units

LAW7026

Faculty of Law

Postgraduate - Unit

This unit entry is for students who completed this unit in 2013 only. For students planning to study the unit, please refer to the unit indexes in the the current edition of the Handbook. If you have any queries contact the managing faculty for your course or area of study.

print version

6 points, SCA Band 3, 0.125 EFTSL

To find units available for enrolment in the current year, you must make sure you use the indexes and browse unit tool in the current edition of the Handbook.

LevelPostgraduate
FacultyFaculty of Law
OfferedCity (Melbourne) First semester 2013 (On-campus block of classes)
City (Melbourne) Second semester 2013 (On-campus block of classes)
City (Melbourne) Trimester 1 2013 (Day)

Notes

Synopsis

Topics include: an introduction to public international law and international human rights law concepts; the theories, philosophical foundations and historical development of international human rights law; universality and cultural relativism; the international human rights institutions and enforcement mechanisms; an overview of the different types of rights (civil and political rights; economic social and cultural rights); restrictions on rights, including derogation, qualifications and limitations; and the relevance of international human rights law to Australian law and practice.

Outcomes

On completion of this subject students should understand and be able to critically analyse, research and apply the following knowledge:

  • the basic concepts underlying public international law and international human rights law concepts;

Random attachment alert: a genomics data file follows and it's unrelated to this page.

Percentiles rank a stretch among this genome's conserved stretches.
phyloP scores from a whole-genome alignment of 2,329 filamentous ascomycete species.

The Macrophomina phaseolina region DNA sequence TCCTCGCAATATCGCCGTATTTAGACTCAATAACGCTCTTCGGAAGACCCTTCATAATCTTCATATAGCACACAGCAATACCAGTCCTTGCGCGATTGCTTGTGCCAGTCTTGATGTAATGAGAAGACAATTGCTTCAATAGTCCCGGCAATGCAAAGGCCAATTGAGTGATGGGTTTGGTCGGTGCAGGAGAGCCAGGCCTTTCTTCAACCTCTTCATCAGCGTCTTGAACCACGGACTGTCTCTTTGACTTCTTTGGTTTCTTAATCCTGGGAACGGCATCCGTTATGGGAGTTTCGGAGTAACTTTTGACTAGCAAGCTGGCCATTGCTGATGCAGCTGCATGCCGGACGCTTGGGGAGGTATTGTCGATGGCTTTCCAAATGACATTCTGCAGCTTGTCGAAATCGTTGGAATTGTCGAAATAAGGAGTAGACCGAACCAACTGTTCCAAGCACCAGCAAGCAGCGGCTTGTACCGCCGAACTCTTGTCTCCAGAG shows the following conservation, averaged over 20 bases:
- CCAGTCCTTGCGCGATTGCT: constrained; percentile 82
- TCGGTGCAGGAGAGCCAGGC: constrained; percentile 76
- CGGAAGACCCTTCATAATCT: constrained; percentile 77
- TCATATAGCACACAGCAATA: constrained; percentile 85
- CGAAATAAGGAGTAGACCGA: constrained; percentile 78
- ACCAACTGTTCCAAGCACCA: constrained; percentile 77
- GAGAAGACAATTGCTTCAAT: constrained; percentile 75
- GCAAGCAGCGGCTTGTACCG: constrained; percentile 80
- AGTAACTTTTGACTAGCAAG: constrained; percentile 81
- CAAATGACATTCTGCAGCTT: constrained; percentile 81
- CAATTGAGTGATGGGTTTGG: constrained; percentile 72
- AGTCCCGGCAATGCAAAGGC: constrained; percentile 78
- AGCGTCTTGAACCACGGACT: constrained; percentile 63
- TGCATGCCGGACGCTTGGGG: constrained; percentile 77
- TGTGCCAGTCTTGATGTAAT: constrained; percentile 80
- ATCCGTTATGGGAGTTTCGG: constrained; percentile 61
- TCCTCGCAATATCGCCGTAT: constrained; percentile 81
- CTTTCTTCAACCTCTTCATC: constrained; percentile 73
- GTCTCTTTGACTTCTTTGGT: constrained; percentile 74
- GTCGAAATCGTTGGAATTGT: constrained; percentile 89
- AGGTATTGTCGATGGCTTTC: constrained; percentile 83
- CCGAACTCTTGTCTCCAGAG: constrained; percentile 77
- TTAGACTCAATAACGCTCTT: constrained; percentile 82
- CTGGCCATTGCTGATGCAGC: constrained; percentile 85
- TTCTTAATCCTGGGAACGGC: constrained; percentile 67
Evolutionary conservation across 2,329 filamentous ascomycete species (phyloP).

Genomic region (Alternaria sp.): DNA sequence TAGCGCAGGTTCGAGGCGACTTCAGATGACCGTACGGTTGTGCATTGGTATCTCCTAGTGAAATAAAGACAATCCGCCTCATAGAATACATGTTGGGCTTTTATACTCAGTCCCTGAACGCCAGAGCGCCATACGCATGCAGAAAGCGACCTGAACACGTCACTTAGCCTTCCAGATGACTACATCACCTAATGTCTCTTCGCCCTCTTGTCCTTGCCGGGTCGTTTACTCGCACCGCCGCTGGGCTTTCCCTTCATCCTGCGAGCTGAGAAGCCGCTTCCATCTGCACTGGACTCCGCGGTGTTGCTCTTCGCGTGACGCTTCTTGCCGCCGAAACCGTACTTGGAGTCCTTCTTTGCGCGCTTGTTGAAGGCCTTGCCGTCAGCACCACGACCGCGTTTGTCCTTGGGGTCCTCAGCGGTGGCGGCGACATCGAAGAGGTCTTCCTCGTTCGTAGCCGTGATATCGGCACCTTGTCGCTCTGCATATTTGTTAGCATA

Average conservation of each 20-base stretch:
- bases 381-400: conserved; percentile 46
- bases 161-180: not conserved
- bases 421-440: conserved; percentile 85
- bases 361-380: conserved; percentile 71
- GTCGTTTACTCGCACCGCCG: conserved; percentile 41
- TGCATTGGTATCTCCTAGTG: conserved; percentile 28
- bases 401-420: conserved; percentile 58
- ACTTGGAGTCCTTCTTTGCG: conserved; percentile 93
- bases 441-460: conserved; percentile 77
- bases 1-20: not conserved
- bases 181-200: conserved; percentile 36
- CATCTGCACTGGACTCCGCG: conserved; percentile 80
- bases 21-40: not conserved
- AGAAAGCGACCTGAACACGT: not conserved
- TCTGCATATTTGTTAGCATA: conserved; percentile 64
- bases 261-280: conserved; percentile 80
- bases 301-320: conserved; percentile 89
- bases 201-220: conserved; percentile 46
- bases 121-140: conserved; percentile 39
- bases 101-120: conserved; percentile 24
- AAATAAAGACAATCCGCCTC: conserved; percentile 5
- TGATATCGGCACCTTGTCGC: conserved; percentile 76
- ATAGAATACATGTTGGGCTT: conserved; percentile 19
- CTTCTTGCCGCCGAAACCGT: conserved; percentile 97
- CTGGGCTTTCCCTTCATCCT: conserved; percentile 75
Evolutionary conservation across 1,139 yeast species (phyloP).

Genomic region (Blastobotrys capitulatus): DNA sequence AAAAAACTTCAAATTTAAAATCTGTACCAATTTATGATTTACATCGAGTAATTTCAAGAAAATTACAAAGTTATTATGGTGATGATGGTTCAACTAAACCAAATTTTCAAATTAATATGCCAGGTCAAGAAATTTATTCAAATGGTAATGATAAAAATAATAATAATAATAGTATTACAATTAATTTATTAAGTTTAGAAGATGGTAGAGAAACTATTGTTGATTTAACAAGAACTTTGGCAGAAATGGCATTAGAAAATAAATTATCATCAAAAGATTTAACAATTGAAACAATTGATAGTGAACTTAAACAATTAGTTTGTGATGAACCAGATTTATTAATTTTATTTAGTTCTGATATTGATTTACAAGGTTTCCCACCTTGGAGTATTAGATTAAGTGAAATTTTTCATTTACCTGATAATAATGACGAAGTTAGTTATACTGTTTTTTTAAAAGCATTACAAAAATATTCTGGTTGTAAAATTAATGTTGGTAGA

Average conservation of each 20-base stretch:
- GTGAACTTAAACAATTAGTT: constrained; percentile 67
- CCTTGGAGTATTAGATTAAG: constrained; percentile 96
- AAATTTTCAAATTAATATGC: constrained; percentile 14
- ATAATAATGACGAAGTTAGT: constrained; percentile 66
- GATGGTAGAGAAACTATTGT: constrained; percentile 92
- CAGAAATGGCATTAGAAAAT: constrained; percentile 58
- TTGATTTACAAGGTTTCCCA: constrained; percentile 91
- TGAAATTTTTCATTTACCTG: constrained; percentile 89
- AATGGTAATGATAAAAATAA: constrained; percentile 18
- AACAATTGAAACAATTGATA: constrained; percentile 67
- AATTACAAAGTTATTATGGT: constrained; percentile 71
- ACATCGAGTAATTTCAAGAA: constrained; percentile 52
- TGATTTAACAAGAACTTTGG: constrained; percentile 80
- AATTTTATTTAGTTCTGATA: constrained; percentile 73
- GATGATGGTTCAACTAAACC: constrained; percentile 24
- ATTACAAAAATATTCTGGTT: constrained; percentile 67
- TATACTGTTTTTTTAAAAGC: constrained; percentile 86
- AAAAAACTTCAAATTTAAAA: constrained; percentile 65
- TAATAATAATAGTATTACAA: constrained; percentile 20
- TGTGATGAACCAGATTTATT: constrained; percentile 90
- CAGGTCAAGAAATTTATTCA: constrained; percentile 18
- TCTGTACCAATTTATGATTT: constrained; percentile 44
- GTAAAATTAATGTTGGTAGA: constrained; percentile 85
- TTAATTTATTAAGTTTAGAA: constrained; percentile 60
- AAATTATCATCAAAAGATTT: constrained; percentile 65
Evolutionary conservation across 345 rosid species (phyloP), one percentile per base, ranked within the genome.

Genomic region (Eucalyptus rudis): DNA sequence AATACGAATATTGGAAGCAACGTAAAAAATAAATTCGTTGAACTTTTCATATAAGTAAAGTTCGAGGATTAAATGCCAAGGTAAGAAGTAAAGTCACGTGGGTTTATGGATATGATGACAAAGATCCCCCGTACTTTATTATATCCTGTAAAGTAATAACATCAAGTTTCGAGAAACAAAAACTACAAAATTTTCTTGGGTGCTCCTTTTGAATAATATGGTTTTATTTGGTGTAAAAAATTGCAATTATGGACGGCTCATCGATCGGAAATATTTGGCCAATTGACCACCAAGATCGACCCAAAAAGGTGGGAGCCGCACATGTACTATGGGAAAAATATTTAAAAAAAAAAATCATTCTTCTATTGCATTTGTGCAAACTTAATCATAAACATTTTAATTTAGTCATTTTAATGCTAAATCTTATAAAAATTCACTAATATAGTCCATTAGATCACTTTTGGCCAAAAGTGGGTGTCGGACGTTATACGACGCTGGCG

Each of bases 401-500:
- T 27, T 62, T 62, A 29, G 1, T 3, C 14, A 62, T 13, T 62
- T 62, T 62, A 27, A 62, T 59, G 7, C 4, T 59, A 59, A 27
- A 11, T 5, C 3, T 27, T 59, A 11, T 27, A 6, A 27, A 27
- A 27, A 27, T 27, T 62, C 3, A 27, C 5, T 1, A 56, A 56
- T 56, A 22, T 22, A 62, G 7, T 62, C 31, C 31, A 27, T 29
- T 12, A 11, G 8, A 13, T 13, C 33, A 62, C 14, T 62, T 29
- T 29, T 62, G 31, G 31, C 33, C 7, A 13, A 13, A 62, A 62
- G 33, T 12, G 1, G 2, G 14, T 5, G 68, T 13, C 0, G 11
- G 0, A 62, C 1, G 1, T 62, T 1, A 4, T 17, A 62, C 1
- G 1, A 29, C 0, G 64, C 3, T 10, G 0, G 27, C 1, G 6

• the competing theories and philosophical foundations of international human rights, and the historical development of modern international human rights law;
  • the debates surrounding the universality, cultural relativism and/or pluralistic nature of human rights;
  • the international human rights institutions and enforcement mechanisms, focussing on the treaty and charter based systems;
  • the scope and content of civil and political rights;
  • the scope and content of economic, social and cultural rights, including debates surrounding their justiciability;
  • the ability to restrict the application of rights in certain circumstances subject to certain requirements, including derogation, qualifications and limitations; and
  • the relevance of international human rights law to Australian law and practice.

Assessment

Research essay (max 7,500 words): 100%
OR
Two research essays (max 3,750 words each): 50% each

Chief examiner(s)

Contact hours

24 contact hours per semester (either intensive, semi-intensive or semester long, depending on the Faculty resources, timetabling and requirements)